He added: “It’s a wave just like flu like. Now the rains have started and Covid is flu-like illness. There is a possibility that you can have an increase in cases, but you could also have another wave due to [new] variants,”

In an earlier interview, Dr Kyobe said with infectious diseases, transmission rises and falls over time and their focus was to reduce the magnitude since the transmission could not be completely stopped.

The least cases were observed in the months of March when the pandemic had just hit the country and April and the numbers dropped to similar levels last month.

The numbers of Covid infection began climbing in April 2020, primarily due to inter-state drivers who were testing positive. President Museveni ordered their statistics to be removed from that of the country since they originated from outside Uganda.
This led to a difference with the World Health Organisation, which was providing financial resources, other logistics and expertise to train and equip Ugandan professionals to better handle the Covid-19 outbreak, whose many unknowns left frontline workers terrified and fleeing.
According to our analysis of the Covid data, majority of the people who contracted the diseases were 20-59 years.

Affected age groups
The statistics suggest the risk of developing severe condition, or even dying, from a Covid-19 infection is evenly spread across different age groups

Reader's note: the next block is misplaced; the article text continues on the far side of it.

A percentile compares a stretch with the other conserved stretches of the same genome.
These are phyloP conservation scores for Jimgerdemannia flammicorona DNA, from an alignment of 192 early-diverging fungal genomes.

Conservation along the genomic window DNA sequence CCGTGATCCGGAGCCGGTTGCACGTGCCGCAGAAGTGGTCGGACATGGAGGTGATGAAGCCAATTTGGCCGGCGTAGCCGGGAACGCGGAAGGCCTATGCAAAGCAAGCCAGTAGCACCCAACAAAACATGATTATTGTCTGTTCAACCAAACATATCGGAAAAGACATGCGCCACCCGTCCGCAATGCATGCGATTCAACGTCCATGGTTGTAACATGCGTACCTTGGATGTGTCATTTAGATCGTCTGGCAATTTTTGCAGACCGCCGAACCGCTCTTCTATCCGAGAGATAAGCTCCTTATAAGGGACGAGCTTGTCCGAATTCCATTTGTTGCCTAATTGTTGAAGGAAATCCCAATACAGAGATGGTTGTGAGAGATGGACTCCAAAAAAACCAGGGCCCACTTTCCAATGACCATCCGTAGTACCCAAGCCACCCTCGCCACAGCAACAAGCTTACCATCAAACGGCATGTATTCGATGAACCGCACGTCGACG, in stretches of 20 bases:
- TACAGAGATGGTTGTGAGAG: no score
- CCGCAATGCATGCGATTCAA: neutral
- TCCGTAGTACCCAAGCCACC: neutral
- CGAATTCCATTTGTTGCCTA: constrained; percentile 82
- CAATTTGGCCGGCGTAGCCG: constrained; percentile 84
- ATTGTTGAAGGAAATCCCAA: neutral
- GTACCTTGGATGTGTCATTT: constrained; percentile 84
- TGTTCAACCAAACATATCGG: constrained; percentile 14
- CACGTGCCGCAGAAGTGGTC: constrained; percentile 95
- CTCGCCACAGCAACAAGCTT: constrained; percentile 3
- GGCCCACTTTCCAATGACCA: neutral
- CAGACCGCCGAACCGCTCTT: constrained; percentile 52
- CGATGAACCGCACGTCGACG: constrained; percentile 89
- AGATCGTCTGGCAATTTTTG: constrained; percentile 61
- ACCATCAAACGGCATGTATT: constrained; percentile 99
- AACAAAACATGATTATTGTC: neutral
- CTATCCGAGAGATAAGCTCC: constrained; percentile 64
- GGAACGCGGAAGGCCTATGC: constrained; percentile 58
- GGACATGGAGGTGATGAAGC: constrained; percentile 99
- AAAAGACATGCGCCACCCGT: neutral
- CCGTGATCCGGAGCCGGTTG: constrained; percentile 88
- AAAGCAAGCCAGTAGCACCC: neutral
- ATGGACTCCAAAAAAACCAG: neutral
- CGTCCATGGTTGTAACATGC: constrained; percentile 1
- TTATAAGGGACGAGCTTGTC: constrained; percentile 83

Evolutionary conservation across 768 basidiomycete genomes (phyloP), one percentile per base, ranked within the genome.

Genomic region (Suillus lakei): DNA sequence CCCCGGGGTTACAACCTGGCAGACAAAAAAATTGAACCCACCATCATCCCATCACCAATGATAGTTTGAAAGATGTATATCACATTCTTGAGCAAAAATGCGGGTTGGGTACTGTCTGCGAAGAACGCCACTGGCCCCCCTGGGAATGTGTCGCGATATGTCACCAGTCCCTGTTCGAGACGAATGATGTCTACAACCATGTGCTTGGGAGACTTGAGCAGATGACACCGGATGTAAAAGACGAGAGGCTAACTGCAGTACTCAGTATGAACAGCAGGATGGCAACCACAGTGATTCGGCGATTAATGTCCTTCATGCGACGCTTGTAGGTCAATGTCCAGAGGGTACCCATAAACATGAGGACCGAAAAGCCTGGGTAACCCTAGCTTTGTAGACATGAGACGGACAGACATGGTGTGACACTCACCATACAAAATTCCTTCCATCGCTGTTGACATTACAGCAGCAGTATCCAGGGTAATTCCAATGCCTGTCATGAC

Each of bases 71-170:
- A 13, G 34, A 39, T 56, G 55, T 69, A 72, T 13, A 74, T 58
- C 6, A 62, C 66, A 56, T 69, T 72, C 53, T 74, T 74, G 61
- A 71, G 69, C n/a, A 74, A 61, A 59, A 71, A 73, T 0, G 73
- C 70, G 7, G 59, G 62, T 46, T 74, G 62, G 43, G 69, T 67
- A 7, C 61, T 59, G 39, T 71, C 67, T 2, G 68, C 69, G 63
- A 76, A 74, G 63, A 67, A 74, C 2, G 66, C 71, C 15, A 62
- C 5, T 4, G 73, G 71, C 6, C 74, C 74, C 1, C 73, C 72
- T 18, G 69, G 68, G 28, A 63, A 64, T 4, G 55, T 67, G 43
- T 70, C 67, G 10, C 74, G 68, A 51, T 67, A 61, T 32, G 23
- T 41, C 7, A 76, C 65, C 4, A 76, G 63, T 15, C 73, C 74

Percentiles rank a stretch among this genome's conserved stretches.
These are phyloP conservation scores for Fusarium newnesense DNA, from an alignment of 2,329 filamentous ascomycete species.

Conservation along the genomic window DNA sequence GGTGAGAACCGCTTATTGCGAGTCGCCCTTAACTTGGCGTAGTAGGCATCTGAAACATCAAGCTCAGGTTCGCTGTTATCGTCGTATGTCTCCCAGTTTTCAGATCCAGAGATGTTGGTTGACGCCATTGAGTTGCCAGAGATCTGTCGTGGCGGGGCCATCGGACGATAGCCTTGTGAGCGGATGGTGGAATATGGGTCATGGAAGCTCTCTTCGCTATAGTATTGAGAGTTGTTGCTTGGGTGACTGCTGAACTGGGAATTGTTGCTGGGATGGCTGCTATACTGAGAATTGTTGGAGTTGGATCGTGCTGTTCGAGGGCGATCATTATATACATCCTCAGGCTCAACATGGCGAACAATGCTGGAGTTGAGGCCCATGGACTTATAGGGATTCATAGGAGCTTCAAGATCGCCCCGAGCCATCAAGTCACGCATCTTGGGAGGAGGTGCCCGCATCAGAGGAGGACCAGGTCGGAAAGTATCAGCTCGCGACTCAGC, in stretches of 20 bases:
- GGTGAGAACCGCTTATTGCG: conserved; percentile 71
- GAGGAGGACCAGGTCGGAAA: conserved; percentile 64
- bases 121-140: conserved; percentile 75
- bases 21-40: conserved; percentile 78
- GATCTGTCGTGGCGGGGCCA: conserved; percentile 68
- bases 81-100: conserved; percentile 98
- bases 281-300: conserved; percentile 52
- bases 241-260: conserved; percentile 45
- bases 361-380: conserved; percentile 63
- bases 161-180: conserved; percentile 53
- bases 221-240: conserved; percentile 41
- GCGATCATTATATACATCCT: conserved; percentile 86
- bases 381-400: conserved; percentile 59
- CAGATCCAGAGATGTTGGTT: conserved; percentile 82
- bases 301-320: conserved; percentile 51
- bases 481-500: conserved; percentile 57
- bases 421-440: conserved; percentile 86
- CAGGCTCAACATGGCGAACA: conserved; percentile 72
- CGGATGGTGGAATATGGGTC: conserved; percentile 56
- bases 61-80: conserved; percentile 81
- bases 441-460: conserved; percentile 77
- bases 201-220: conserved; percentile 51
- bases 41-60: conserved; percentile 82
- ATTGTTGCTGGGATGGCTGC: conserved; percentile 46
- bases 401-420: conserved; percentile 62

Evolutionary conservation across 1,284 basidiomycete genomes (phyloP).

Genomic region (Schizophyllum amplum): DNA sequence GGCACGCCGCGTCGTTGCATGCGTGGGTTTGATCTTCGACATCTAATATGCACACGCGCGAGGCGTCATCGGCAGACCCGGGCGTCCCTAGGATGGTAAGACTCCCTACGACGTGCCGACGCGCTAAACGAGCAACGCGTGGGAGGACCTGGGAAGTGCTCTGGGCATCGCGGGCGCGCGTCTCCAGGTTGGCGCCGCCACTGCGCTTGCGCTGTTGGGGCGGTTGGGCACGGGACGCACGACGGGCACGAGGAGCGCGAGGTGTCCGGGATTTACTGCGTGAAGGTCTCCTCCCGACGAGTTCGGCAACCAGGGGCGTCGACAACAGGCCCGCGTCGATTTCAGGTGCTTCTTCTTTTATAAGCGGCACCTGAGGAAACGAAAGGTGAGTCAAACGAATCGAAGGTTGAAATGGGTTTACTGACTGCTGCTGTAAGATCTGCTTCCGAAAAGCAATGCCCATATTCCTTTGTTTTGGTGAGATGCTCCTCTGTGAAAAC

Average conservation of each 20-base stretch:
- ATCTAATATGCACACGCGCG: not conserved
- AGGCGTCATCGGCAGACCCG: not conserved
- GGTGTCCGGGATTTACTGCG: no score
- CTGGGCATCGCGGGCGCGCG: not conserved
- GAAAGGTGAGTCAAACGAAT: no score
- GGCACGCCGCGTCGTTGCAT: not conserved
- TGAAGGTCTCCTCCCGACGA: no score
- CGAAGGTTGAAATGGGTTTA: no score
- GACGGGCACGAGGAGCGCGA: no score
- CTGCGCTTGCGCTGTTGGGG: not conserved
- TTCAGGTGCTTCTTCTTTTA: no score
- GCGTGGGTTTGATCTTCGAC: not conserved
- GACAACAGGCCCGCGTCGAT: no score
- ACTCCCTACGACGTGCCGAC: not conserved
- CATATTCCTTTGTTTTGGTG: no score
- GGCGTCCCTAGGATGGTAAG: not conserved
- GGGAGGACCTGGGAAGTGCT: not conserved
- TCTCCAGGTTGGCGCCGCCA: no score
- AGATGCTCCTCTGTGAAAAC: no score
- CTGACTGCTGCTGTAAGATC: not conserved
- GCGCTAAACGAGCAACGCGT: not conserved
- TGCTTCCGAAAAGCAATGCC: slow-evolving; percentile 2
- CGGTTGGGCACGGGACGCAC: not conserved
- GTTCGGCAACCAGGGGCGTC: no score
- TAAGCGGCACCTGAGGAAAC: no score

“Young people think they are immune; they do a lot of interaction,” Dr Olaro said.
Whereas young people have been the most infected, they have been the least to develop severe illnesses and as a result have survived the disease more than other older persons.
Almost twice as many men than women have succumbed to the disease, the data shows, meaning the more out-going men are at a higher risk.  

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Covid distribution by age group. Source: Ministry of Health and data current as of December 31, 2020.

According to Ministry of Health data, the person aged 80 and above is 24.5 times more likely to catch the disease and 7.3 times more likely to die than a 20-year-old. 

Trend by region
 In absolute figures, central region has so far registered 26,471 cases, five times higher than eastern region, which has second highest infection rates at 5,032.

Western region follows closely with 4,759 cases while northern Uganda, which has the least population in the country, registered the least pandemic cases (3,943).